Monday, June 18, 2007

Anonymity

“I’m tired of all the anonymous comments. You’re all snarky and you say these nasty things - who are you?”

…This post was going to be about why I like a name behind a comment or post. But certain pressing realities came into play as I tried to follow what is happening over at Zeke’s Gallery.

He is having legal problems. I don’t know all the details - some posts were deleted. From what I can glean, someone did not like what he wrote - or what he allowed in the comments. Now he’ll be in court this week. His blog might be shut down – maybe his gallery too.

And I was just about to hail all those who speak their minds with a name behind it. But it can be tricky to be you. Unless of course you only have nice things to say!

On the anonymous angle, some sites could never exist without it. The beloved Anonymous Female Artist is on top of the list.

On the other hand, there is a difficult-to-measure veracity of any anonymous online statement. Context matters. Who are they/ what do they do/ what else are they liking/ not liking, as they hand down the verdict? And so I would like to say that I admire those with a name behind the text (like Nancy Baker, quoted above).

Whatever they write is measured against what they have contributed otherwise (like their art, their collaborations, how they help others). If every art show and every piece of art has context and is measured against it, then text and opinion has context too. Talk but no walk is easy to dismiss, yet aggravating too.

When I first got on the Internet, I, like so many, was someone else besides myself. This got boring. We earn our life and enough of that already gets dismissed. I don’t need to do it too! - This of course has a shitload of downsides. You can get sick of your life - what others so impolitely call baggage.

(That word actually came into the conversation when I was trying to advise an artist I was showing. It was about price and when I gave him some of my experiences, he told me to not bring my baggage into it. Fun!)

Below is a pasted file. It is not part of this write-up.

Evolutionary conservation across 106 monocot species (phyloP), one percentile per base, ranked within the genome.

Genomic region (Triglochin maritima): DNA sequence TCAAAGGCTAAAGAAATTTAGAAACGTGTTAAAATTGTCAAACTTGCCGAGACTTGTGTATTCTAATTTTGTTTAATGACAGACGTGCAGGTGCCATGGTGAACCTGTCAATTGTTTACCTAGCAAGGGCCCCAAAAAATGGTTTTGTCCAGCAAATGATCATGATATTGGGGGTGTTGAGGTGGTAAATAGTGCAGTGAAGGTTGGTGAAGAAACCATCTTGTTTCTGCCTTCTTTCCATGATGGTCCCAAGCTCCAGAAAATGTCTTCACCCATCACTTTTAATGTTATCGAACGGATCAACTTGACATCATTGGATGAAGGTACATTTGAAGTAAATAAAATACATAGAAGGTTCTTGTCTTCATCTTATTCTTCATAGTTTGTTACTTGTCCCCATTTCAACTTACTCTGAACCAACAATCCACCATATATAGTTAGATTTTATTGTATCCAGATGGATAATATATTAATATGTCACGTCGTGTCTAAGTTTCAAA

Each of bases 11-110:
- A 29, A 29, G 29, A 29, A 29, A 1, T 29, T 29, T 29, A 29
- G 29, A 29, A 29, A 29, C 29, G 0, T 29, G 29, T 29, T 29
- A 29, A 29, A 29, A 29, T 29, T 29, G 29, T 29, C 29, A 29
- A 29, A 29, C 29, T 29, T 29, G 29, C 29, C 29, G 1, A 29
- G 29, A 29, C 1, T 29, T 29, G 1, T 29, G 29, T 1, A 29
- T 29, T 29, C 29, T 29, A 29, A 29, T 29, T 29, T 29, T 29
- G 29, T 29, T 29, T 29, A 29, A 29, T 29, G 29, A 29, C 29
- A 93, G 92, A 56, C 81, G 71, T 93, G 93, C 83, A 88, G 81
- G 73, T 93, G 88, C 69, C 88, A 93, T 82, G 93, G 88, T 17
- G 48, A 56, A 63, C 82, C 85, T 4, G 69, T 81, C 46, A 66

Sometime during my stint at Artstar, I did a show called “Be an Anonymous Art Critic.” I gave people a chance to bark. And they did. The inception of the show was basically a reaction, on my part, to so many politically correct responses on the air. The off-air conversations were often much more lively. But if I were to do it all over again, well, I don’t think I would. Maybe it’s just the view from 2007. It’s easier and easier to pass judgments while not having to be forthcoming about yourself.

4 comments:

Anonymous said...

You mock me soooo.

Anonymous said...

How dare you. I'll get you Artery Fartests. Judas Priest!

C said...

But it can be tricky to be you. Boy that's a good line for a post modern art show.

I am an anonymous artist. I have been making anon art + commentary for about 20+ years. I use pseudonyms and blankness for a variety of reasons. I insist on being at least two people during my life, I have no financial reason to "sell" my artwork, and no psychological reason to impress anyone.

Within this realm I try to remain a good human, and 50+ years on this globe I have never intentionally harmed anyone. That's a good record.

My experience has been many artists are quite conservative in their orientation to others, yet believe they are generous and open-minded. It's not surprising when given a masked freedom they start with hostilities.

I watched the Kangas / Graves business in SLOG dip rather quickly into insults hidden behind anon tags and hit Godwin's Law within 100 posts. Sad.

Jim said...

"..You CANNOT blink in this profession. You cannot show weakness, insecurity or failure. Every experience must be spun into something that makes your little ole ass look brilliant....But that is the game in a world where everyone is applying for a new job every day..."

Perhaps someone might want to remain anonymous so that they can contribute opinions/observations/experiences in a way that they don't have to deal with the bullshit in the above quote. That way they may contribute something and not have to worry about seeming weak, insecure or a failure in the eyes of the art world.